While the rates are rising more rapidly in women younger than 55, they’re still very low in young individuals, according to the research, which was published online Oct. 24 in the Journal of the American Medical Association. The research was presented simultaneously at the American College of Gastroenterology’s annual meeting, which is being held both in Las Vegas and online.
To study the issue, researchers gathered pancreatic cancer incidence rates per 100,000 people for 2000 to 2018 from the Surveillance Epidemiology and End Results (SEER) database, which collects data from cancer registries that cover 37% of the U.S. population. They found 283,817 cases in women and men during those years.
The difficulty in diagnosing pancreatic cancer is that there is no solid screening test to identify it early and patients don’t have symptoms until quite late in the disease, Gaddam said.
Despite tremendous advances in cancer detection and treatment for other types of cancer, the five-year survival rate of pancreatic cancer has improved from 3% to just 10% over the past several decades, Gaddam said.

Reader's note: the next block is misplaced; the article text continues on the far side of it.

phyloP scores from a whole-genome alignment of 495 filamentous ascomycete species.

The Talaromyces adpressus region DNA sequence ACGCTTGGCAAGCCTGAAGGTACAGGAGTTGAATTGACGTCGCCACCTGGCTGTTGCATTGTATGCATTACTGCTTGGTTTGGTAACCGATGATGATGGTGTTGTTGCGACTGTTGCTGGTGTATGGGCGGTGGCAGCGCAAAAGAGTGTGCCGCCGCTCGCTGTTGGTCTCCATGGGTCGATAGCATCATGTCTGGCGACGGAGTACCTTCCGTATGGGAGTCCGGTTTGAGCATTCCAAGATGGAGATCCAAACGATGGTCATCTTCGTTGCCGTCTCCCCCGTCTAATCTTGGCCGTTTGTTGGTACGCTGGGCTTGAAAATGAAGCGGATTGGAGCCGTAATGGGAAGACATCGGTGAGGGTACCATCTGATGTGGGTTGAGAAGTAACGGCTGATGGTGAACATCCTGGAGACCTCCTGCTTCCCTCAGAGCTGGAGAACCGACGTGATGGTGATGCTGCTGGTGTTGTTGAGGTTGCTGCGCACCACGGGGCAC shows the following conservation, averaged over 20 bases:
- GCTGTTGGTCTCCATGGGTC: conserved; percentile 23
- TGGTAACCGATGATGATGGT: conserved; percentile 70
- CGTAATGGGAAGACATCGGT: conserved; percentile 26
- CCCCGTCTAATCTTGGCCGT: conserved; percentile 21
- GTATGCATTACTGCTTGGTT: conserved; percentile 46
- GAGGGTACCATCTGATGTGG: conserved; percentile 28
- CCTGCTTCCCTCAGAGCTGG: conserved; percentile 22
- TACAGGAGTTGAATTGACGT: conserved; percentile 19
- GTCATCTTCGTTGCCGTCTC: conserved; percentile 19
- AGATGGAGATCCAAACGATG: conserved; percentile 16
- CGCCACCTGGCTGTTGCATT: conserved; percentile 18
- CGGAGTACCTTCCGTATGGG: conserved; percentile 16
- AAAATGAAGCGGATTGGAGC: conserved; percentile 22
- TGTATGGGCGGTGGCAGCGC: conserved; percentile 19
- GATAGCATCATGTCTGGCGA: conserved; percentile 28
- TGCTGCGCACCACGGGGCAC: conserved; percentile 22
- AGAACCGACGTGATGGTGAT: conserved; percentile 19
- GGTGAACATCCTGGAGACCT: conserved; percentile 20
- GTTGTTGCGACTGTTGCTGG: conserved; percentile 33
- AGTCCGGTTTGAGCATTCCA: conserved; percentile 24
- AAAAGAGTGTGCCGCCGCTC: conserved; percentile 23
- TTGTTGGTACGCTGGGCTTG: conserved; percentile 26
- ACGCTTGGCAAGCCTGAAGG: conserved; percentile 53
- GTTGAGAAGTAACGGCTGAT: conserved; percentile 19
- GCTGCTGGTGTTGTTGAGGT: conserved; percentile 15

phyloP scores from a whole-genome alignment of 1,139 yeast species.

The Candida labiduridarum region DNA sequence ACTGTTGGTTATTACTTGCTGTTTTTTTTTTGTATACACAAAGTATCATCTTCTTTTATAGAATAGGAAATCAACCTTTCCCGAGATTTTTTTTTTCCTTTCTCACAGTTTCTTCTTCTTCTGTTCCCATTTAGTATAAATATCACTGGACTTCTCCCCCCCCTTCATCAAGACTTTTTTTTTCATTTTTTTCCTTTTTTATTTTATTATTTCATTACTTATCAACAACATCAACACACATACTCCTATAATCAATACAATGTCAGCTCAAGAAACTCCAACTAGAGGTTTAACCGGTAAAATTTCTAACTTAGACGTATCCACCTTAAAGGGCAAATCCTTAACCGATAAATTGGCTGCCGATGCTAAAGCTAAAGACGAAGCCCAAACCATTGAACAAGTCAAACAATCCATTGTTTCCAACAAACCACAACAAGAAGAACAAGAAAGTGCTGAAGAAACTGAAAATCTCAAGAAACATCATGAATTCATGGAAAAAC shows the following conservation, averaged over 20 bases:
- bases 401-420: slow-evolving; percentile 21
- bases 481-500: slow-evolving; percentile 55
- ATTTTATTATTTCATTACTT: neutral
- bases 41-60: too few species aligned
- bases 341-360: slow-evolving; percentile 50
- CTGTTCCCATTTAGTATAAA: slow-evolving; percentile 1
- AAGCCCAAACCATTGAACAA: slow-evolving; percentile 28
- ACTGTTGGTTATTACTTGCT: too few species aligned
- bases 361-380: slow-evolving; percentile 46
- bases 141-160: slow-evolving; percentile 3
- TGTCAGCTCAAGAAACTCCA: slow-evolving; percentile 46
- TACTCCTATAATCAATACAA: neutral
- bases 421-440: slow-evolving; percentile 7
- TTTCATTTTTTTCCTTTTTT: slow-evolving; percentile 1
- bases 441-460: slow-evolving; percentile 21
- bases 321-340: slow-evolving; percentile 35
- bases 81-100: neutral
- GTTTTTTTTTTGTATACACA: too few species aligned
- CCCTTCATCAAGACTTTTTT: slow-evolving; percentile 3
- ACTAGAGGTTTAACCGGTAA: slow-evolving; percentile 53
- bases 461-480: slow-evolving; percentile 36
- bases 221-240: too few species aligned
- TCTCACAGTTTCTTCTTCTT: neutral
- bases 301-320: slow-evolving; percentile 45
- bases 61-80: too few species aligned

Risk factors include family history.
“We do have a well-defined, but a small, group of high-risk patients. For those, we tend to screen annually. We tend to do MRI, CT scans and endoscopic ultrasound,” Gaddam explained. “These are different modalities of testing on these patients to detect cancer, but for the vast majority of the general population, really not too many things to go by.”
Risk factors can include obesity or smoking, but they are not fairly strong predictors for pancreatic cancer, Gaddam said. Doctors also look for jaundice with no abdominal pain, profound, unexplained weight loss or a new diagnosis of diabetes.
“Obviously not all causes of a new diagnosis of diabetes are cancer, or not everyone that has weight loss has pancreas cancer. So, we have to be really careful about that, but we look for these subtle tell-tale signs when we talk to our patients,” Gaddam said.
Many people with pancreatic cancer have very vague symptoms in the beginning, such as minor abdominal discomfort or indigestion, said Dr. Sajan Nagpal, an assistant professor in the department of medicine at the University of Chicago. Nagpal was not involved in this study.